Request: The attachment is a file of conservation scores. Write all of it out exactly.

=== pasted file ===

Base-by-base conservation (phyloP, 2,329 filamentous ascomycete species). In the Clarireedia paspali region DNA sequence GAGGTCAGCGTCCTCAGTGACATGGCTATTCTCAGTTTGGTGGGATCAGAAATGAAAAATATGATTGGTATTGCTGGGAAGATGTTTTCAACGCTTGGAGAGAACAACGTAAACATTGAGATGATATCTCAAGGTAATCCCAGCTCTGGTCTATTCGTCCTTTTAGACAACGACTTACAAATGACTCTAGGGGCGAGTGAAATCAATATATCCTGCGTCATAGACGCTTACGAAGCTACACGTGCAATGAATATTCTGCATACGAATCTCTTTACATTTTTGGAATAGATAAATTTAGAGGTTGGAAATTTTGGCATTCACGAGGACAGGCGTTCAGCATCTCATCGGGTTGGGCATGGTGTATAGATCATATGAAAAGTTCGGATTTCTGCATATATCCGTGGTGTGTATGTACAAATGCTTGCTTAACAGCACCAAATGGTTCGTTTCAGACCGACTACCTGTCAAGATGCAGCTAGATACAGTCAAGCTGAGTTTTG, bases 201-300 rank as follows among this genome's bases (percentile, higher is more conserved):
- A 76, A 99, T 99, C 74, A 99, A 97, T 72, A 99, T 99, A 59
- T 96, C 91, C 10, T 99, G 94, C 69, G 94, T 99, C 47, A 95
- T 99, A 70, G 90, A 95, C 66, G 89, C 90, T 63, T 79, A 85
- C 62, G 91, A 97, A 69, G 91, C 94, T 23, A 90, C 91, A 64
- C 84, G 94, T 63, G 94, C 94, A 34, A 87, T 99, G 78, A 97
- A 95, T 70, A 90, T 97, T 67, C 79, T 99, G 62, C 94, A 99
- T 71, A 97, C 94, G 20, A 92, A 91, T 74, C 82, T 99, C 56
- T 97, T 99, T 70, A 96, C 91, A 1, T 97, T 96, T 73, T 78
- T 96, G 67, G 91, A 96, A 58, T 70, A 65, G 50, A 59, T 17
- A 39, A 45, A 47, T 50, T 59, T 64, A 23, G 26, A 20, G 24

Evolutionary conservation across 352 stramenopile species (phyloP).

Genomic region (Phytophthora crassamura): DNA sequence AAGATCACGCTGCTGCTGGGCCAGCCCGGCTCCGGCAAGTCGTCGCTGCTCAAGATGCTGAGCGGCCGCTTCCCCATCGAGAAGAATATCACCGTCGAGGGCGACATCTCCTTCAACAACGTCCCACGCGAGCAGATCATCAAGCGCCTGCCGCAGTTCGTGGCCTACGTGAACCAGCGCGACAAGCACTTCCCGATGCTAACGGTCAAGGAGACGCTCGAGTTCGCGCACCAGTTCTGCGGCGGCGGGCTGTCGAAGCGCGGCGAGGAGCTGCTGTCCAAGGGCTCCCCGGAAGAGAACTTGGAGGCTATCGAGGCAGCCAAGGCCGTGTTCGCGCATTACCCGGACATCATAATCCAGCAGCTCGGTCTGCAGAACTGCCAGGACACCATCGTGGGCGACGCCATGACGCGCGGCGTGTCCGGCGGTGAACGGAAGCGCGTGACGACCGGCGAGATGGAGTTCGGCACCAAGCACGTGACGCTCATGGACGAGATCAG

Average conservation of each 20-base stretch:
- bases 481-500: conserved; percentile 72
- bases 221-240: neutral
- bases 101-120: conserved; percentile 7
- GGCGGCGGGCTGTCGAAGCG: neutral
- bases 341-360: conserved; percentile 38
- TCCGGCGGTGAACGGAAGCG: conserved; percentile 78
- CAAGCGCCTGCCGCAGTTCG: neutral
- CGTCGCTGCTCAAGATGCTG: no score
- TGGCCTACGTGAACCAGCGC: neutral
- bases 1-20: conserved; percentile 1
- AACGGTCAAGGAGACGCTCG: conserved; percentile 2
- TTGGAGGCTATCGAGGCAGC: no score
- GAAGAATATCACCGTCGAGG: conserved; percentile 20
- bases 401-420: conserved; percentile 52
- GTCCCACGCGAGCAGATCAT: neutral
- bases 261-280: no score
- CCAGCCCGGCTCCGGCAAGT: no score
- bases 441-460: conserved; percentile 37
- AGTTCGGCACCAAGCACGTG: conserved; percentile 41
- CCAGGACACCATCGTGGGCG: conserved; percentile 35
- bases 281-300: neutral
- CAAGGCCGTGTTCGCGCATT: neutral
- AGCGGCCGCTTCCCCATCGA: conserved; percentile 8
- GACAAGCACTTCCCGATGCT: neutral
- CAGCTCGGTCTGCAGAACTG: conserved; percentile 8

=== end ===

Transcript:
Base-by-base conservation (phyloP, 2,329 filamentous ascomycete species). In the Clarireedia paspali region DNA sequence GAGGTCAGCGTCCTCAGTGACATGGCTATTCTCAGTTTGGTGGGATCAGAAATGAAAAATATGATTGGTATTGCTGGGAAGATGTTTTCAACGCTTGGAGAGAACAACGTAAACATTGAGATGATATCTCAAGGTAATCCCAGCTCTGGTCTATTCGTCCTTTTAGACAACGACTTACAAATGACTCTAGGGGCGAGTGAAATCAATATATCCTGCGTCATAGACGCTTACGAAGCTACACGTGCAATGAATATTCTGCATACGAATCTCTTTACATTTTTGGAATAGATAAATTTAGAGGTTGGAAATTTTGGCATTCACGAGGACAGGCGTTCAGCATCTCATCGGGTTGGGCATGGTGTATAGATCATATGAAAAGTTCGGATTTCTGCATATATCCGTGGTGTGTATGTACAAATGCTTGCTTAACAGCACCAAATGGTTCGTTTCAGACCGACTACCTGTCAAGATGCAGCTAGATACAGTCAAGCTGAGTTTTG, bases 201-300 rank as follows among this genome's bases (percentile, higher is more conserved):
- A 76, A 99, T 99, C 74, A 99, A 97, T 72, A 99, T 99, A 59
- T 96, C 91, C 10, T 99, G 94, C 69, G 94, T 99, C 47, A 95
- T 99, A 70, G 90, A 95, C 66, G 89, C 90, T 63, T 79, A 85
- C 62, G 91, A 97, A 69, G 91, C 94, T 23, A 90, C 91, A 64
- C 84, G 94, T 63, G 94, C 94, A 34, A 87, T 99, G 78, A 97
- A 95, T 70, A 90, T 97, T 67, C 79, T 99, G 62, C 94, A 99
- T 71, A 97, C 94, G 20, A 92, A 91, T 74, C 82, T 99, C 56
- T 97, T 99, T 70, A 96, C 91, A 1, T 97, T 96, T 73, T 78
- T 96, G 67, G 91, A 96, A 58, T 70, A 65, G 50, A 59, T 17
- A 39, A 45, A 47, T 50, T 59, T 64, A 23, G 26, A 20, G 24

Evolutionary conservation across 352 stramenopile species (phyloP).

Genomic region (Phytophthora crassamura): DNA sequence AAGATCACGCTGCTGCTGGGCCAGCCCGGCTCCGGCAAGTCGTCGCTGCTCAAGATGCTGAGCGGCCGCTTCCCCATCGAGAAGAATATCACCGTCGAGGGCGACATCTCCTTCAACAACGTCCCACGCGAGCAGATCATCAAGCGCCTGCCGCAGTTCGTGGCCTACGTGAACCAGCGCGACAAGCACTTCCCGATGCTAACGGTCAAGGAGACGCTCGAGTTCGCGCACCAGTTCTGCGGCGGCGGGCTGTCGAAGCGCGGCGAGGAGCTGCTGTCCAAGGGCTCCCCGGAAGAGAACTTGGAGGCTATCGAGGCAGCCAAGGCCGTGTTCGCGCATTACCCGGACATCATAATCCAGCAGCTCGGTCTGCAGAACTGCCAGGACACCATCGTGGGCGACGCCATGACGCGCGGCGTGTCCGGCGGTGAACGGAAGCGCGTGACGACCGGCGAGATGGAGTTCGGCACCAAGCACGTGACGCTCATGGACGAGATCAG

Average conservation of each 20-base stretch:
- bases 481-500: conserved; percentile 72
- bases 221-240: neutral
- bases 101-120: conserved; percentile 7
- GGCGGCGGGCTGTCGAAGCG: neutral
- bases 341-360: conserved; percentile 38
- TCCGGCGGTGAACGGAAGCG: conserved; percentile 78
- CAAGCGCCTGCCGCAGTTCG: neutral
- CGTCGCTGCTCAAGATGCTG: no score
- TGGCCTACGTGAACCAGCGC: neutral
- bases 1-20: conserved; percentile 1
- AACGGTCAAGGAGACGCTCG: conserved; percentile 2
- TTGGAGGCTATCGAGGCAGC: no score
- GAAGAATATCACCGTCGAGG: conserved; percentile 20
- bases 401-420: conserved; percentile 52
- GTCCCACGCGAGCAGATCAT: neutral
- bases 261-280: no score
- CCAGCCCGGCTCCGGCAAGT: no score
- bases 441-460: conserved; percentile 37
- AGTTCGGCACCAAGCACGTG: conserved; percentile 41
- CCAGGACACCATCGTGGGCG: conserved; percentile 35
- bases 281-300: neutral
- CAAGGCCGTGTTCGCGCATT: neutral
- AGCGGCCGCTTCCCCATCGA: conserved; percentile 8
- GACAAGCACTTCCCGATGCT: neutral
- CAGCTCGGTCTGCAGAACTG: conserved; percentile 8